Nieuws14 april 2022

NLBC.FR: French employees only work 35 hours a week!

Common preconceptions about French employment law

Blogpost 2: French employees only work 35 hours a week!

Another common preconception about French employment law is the 35-hour work week. Although 35 hours is standard, it is not the weekly maximum.

Employees can work overtime

Overtime gives employers flexibility because employees can work overtime up to these limits: 

  • 48 hours per week, with an average of 44 hours per week over 12 consecutive weeks;
  • 10 hours per day;
  • A maximum 13 working hours per day.

Employees must be given a minimum rest period of 11 hours between two working days.

You may think overtime is expensive.

Overtime is paid at an increased hourly rate. Under the French Labour Code, the hourly rate is 25% higher for the first eight hours of overtime, from the 36th to the 43rd hour, inclusive. Then it’s 50% higher for each hour after the 43rd hour.

However, industry- or company-wide agreements can provide for a lower overtime rate, although not below 10%.

In addition, under certain conditions, overtime hours can be compensated by the equivalent time in rest days.

Working hours can be adjusted over a year, or more

Under a company-level collective bargaining agreement, working hours can be adjusted over a year and even up to three years. This allows companies to adapt working time to peaks and lows in activity. Weeks during which employees work more than 35 hours are offset by weeks in which they work fewer than 35 hours. As a result, the hours above 35 during certain weeks are not considered overtime.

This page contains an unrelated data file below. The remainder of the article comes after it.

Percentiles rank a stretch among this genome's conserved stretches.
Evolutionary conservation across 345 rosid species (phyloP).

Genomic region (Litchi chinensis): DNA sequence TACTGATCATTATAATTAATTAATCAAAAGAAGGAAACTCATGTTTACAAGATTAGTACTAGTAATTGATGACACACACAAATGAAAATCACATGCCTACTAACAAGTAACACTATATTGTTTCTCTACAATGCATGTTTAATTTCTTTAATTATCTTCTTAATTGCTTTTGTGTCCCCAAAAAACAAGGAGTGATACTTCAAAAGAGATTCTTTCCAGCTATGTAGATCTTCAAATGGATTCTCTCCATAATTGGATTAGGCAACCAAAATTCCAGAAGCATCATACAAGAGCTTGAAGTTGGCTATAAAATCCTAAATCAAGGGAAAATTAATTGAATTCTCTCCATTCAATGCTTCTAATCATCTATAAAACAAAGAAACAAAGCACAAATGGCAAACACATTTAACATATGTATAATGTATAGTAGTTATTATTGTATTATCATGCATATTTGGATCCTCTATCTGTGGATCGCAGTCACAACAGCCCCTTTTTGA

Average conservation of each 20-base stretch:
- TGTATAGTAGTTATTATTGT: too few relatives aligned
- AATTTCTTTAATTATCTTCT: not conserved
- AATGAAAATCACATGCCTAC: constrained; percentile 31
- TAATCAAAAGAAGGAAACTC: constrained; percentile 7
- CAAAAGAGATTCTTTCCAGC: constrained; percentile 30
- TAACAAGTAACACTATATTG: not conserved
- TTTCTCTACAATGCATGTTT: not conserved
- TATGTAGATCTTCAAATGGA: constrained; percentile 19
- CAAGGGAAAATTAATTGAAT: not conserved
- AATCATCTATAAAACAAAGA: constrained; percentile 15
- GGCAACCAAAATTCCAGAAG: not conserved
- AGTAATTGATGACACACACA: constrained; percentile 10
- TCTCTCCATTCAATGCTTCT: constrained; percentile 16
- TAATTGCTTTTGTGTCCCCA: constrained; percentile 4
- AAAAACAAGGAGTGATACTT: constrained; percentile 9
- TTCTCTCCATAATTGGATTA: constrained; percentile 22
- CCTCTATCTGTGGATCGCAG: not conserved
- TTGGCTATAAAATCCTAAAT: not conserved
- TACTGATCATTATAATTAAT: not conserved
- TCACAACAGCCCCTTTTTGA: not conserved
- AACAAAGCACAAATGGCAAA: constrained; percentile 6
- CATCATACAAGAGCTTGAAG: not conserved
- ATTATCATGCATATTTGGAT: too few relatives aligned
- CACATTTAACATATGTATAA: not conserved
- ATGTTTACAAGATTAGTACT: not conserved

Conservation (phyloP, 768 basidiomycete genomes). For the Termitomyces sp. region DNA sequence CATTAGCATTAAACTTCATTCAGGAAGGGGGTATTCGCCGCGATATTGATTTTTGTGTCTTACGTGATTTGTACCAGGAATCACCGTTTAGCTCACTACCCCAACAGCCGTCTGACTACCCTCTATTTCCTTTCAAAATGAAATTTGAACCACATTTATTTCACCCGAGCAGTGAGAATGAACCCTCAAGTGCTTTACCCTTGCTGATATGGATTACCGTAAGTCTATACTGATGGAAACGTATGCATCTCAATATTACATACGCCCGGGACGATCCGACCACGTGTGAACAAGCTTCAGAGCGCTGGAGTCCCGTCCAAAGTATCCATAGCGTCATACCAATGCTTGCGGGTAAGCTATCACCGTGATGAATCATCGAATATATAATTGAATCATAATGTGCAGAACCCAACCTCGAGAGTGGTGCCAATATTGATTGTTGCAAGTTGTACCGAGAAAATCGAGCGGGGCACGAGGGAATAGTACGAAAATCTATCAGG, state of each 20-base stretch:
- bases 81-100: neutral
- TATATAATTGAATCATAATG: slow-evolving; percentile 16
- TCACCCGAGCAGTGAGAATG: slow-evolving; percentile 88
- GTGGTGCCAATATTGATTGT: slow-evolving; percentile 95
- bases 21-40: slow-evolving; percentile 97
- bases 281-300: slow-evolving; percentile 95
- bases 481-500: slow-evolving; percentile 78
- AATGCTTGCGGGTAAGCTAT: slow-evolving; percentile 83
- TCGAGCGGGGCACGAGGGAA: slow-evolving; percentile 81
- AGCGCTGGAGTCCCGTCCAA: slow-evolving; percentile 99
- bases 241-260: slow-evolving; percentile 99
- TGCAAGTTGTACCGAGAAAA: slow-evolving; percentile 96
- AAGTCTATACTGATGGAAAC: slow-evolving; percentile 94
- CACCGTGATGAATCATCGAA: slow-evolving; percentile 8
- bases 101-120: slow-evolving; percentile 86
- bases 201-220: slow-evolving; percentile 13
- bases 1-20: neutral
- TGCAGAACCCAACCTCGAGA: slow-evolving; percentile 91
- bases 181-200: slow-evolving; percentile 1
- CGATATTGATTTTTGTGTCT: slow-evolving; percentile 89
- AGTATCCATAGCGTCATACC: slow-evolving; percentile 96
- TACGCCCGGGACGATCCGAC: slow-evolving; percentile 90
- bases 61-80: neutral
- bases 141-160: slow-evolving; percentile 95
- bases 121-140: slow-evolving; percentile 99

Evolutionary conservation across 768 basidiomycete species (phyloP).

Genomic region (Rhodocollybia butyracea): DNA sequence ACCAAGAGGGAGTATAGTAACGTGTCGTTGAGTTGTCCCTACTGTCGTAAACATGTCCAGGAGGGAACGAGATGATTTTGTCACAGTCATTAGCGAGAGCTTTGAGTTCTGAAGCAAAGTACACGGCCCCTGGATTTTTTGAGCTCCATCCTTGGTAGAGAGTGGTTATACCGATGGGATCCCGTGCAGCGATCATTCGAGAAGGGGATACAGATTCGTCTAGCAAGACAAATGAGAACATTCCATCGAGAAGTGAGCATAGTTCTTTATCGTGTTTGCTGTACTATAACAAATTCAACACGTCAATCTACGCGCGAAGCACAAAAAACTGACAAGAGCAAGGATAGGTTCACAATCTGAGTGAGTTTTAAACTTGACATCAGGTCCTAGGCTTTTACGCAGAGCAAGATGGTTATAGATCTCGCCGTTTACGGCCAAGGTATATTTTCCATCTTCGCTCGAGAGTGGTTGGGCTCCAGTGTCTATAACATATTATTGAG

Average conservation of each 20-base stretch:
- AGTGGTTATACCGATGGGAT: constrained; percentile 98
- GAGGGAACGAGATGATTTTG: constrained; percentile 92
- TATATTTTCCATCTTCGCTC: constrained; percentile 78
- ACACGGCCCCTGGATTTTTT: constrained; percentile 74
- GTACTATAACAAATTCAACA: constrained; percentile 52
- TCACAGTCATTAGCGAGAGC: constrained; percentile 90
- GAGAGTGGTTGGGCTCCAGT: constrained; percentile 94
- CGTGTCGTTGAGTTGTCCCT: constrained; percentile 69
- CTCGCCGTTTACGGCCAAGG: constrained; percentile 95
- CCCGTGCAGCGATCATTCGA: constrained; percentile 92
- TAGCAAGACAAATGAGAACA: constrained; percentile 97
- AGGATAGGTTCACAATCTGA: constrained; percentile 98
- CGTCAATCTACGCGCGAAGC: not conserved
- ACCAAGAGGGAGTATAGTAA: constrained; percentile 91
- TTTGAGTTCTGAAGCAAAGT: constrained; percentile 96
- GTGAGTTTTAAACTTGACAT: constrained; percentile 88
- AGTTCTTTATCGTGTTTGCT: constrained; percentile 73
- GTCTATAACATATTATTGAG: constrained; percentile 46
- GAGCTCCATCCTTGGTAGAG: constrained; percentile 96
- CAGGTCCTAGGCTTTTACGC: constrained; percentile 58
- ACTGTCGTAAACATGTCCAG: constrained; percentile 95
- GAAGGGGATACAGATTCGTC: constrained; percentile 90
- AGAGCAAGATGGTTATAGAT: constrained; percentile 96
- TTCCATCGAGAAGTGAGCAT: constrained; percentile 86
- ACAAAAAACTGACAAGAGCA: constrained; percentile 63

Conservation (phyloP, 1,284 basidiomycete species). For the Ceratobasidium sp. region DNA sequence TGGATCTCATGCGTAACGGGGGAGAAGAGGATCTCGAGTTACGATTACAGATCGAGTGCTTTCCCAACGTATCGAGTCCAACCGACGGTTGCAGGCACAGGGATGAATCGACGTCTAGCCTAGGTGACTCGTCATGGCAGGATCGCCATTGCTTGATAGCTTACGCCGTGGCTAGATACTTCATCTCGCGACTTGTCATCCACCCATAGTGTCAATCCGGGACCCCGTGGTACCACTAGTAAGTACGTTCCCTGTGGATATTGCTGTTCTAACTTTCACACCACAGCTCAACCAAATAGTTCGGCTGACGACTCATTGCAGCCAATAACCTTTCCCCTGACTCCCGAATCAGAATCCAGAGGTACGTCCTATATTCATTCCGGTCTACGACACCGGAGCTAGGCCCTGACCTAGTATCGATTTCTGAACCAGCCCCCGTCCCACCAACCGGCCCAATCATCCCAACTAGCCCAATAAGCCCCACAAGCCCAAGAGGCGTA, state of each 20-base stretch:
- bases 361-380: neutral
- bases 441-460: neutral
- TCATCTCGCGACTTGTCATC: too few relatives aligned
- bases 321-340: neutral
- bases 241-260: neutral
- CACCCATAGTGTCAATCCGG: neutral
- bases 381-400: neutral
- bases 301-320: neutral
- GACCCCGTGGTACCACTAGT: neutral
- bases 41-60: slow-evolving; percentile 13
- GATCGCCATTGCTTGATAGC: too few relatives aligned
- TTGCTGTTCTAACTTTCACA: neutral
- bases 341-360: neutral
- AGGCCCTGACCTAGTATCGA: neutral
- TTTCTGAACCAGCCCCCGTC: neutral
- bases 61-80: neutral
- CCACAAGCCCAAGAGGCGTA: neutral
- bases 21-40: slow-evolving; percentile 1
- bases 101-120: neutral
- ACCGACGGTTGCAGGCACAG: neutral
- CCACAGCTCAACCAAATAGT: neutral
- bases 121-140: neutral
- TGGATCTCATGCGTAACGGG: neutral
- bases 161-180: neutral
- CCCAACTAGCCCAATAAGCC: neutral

Management time can be calculated in days

For executive-level employees who organise their own time schedule, working time can be calculated in annual days rather than weekly hours. This must be provided for under a collective bargaining agreement. By calculating working time in days, the employer avoids the overtime issue.

Check the industry specific agreement

Always check the industry-wide agreement applicable to your business. It can give leverage and flexibility and help assess if it is useful to conclude a working time collective agreement for your company. In this respect, it is important to bear in mind that, except under certain specific conditions, the company-level agreement prevails over the industry-level agreement even if it derogates and gives less favorable terms to employees.


With the right advice, rules governing working time in France can allow any employer to set-up a flexible working time arrangement to suit its business.


MGG Voltaire is a member of the Netherlands Business Council France.